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Sowjetisches Denkmal Welzow (

Soviet military airfield Sperenberg

The Sperenberg airfield was a Soviet military airfield from 1960 to 1994. Transport and passenger planes as well as reconnaissance and liaison helicopters were stationed at the airfield, plus around 5000 members of the military and civilians.  In addition, the airfield was considered the gateway to home, and there were daily mail, courier and connecting flights to various Moscow military airfields. In recent years Tu-154s have been used regularly for this purpose, and IL-62s for larger numbers of passengers. The daily mail flight was followed by flights to the 16.  Division staffs subordinate to the Air Army, for this purpose An-2 and Mi-8 were used. In the final phase of the withdrawal of the western group of the armed forces, the Sperenberg airfield served as the main base for transport flights. In the last weeks of the withdrawal, only this airfield was available to the Russian armed forces. Transport aircraft IL-76, An-22 and An-124 were used on a large scale.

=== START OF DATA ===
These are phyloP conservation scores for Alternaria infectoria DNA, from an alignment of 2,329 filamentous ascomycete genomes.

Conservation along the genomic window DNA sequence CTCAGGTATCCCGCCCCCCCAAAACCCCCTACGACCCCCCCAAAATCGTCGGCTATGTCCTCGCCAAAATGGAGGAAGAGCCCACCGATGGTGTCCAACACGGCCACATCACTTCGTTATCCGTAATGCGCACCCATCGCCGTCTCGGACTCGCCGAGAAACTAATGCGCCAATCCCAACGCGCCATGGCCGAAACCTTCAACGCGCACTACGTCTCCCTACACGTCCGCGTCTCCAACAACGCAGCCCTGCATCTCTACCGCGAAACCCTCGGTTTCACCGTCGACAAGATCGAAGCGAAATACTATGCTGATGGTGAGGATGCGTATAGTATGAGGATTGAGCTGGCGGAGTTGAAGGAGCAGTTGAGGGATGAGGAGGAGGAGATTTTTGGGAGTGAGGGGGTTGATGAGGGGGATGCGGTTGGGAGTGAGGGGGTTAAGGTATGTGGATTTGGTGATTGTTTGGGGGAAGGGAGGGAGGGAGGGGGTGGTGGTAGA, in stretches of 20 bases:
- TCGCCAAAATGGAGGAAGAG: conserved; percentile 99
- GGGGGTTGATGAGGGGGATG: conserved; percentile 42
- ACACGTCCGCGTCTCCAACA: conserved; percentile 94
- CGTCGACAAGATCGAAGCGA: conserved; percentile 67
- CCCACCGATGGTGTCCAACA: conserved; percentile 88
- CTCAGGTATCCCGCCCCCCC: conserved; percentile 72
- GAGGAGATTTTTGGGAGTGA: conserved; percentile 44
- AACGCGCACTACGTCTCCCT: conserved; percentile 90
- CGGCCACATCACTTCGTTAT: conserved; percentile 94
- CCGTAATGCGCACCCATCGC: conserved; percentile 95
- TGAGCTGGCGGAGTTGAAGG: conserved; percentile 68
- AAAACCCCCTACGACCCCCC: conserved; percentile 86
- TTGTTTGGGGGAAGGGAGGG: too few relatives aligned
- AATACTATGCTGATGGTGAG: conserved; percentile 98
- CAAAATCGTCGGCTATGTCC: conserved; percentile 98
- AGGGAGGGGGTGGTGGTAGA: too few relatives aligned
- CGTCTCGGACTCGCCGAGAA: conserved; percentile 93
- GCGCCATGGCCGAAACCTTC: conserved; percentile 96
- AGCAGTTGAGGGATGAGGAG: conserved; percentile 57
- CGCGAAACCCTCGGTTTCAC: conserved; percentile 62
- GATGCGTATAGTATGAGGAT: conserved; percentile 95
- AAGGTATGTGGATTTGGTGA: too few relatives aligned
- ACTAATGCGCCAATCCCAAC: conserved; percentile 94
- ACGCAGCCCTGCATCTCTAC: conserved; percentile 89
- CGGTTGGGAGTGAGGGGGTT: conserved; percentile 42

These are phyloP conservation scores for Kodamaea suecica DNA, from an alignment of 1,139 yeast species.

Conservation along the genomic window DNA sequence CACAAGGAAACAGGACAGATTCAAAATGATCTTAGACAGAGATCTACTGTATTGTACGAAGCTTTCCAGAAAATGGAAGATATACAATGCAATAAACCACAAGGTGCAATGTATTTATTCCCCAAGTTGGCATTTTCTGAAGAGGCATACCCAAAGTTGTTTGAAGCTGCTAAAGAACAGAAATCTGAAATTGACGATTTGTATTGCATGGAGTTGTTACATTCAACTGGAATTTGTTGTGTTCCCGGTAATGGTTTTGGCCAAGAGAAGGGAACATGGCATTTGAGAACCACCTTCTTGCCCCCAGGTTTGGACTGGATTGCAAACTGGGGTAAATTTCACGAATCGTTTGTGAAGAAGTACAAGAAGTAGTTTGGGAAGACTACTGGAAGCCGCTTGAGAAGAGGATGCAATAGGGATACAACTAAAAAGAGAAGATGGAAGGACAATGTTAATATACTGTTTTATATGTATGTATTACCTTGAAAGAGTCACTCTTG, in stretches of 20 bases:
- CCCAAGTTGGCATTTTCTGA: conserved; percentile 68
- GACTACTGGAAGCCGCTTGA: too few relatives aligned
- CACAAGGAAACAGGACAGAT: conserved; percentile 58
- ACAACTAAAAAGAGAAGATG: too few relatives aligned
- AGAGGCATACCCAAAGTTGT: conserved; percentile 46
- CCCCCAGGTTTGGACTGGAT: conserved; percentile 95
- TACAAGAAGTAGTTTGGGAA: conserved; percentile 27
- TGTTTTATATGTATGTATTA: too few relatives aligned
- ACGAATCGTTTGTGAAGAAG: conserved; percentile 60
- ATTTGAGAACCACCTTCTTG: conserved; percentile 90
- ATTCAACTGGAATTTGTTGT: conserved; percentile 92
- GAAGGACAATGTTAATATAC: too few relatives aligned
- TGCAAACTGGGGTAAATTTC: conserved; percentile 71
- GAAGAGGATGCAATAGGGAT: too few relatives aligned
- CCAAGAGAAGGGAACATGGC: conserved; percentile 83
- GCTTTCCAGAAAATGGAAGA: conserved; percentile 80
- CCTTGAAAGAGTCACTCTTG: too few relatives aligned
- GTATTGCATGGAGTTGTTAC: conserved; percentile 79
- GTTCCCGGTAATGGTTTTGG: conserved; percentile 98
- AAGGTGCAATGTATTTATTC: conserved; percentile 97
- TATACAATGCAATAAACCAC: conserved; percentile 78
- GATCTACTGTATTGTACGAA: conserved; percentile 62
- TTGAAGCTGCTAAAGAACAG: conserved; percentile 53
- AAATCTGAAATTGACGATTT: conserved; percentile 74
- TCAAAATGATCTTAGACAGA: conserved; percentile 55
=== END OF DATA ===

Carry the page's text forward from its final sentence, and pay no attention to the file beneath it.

The area of the later airfield originally belonged to the Kummersdorf Army Research Institute, where as early as 1870 military means were examined and checked for their usability. Up until the Second World War there was a training center for railway pioneers.

After the end of the Second World War, the extensive use of the site was largely stopped. In the 1950s, the Soviet Army was looking for an airfield for military use only. There was an investigation of possible locations in Drewitz, Rangsdorf and Sperenberg. After an intense dispute with the GDR about the financing, an airfield was finally built on the area by the GDR from 1958 after an agreement was reached on sharing the costs. The aim was to relieve the already existing, larger Berlin-Schönefeld Airport from military air traffic and to use it exclusively for civilian purposes. The construction work lasted from 1958 and 1960 and was carried out by Spezialbau Potsdam. Prisoners from the Brandenburg penitentiary were used, in particular to clear the areas contaminated with ammunition. In the following years the airfield was continuously expanded. The work was completed in 1974 with the construction of a maintenance hangar and a reception building. Today you are amazed how small the buildings were.

The former East German State Council Chairman, Erich Honecker, who was wanted by an arrest warrant at the time, spent his last night on German soil in 1991 on the grounds of the airfield before he was flown to Russia.

You do not have to enter the premises illegally. A tour can be booked at the Kummersdorf Museum Association. I did that too. The tour was very informative and educational.

Auf dem Gelände befindet sich auch ein kleines sehenswertes Museum zur Geschichte des Flugplatzes. Kontaktdaten findet Ihr hier.

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